Gurdwara Sri Reetha Sahib is located in an area of outstanding beauty at the foothills of the himalayas.
Sri Guru Nanak Sahib Ji had an encounter here with Nath yogis whom he tried to bring to the path of active humanitarian service along with remembrance of God's name.
The hindu yogis uncharitably refused to provide food for Bhai Mardana who was hungry.
Guru Nanak miraculously made the normally bitter fruit of a Reetha (soapnut) tree sweet for Bhai Mardana so he could eat.
A soapnut tree (not the original one) is still here and Sikhs are given the prashad of sweet soapnuts.
However, the common belief that the nuts of only the one branch, under which the Guru had sat, are sweet is not true. Nor are all the nuts given as prasad from this one tree.
About ten kilometers from the Grudwara, there is a tract of land where such trees are grown and their fruit is collected and brought to replenish the Gurdwara's stock of prasad.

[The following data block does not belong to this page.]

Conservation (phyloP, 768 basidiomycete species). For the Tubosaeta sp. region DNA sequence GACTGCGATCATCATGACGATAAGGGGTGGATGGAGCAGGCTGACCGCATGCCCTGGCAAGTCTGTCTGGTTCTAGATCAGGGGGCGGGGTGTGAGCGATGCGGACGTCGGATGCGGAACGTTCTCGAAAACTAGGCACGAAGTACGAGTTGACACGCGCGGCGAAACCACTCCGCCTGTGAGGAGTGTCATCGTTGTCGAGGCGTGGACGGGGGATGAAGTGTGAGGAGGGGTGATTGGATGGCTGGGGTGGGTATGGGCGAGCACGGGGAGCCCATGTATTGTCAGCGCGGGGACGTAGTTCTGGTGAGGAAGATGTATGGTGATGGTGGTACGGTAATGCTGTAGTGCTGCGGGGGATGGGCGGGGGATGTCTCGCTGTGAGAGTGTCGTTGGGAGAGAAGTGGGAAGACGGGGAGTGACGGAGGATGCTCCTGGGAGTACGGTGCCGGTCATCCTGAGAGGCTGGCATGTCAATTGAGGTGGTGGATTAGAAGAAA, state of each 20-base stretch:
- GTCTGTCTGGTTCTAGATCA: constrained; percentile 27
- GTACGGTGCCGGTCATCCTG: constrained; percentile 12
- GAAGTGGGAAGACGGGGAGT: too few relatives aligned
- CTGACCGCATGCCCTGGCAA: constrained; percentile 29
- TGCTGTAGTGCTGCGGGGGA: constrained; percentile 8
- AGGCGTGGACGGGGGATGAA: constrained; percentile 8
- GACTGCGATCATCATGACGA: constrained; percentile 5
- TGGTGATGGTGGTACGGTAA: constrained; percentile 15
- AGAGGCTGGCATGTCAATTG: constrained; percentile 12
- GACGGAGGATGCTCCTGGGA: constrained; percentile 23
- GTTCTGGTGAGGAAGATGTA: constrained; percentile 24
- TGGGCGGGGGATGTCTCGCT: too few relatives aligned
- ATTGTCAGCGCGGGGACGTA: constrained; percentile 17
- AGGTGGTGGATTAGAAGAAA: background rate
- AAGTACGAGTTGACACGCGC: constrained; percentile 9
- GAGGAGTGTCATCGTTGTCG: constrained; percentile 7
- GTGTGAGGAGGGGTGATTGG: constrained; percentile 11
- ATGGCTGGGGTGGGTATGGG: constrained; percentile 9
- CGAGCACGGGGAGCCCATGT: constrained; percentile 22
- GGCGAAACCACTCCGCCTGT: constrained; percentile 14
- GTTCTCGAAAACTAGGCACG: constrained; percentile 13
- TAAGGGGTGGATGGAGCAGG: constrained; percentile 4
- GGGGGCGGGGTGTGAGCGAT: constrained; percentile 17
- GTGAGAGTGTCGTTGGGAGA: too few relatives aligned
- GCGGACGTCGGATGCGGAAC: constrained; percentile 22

It is called Nanak Bagichi (lit. Nanak's garden).
The Gurdwara, also known as Gurdwara Meetha Reetha Sahib, is located at the confluence of the Lodhiya and Ratiya rivers.
It was constructed in the year 1960 and is situated near the Deyuri village.
Due to its religious background this place is considered as a holy place for Sikhs. Some Reetha trees are still here in the premises of the Gurdwara.
On the day of Vaisakhi Purnima, the holy day of the Sikhs, a fair is held in the premises of Gurdwara.
The yogis around Gorakhmata denied Mardana food. This story is not in Janamsakhis.
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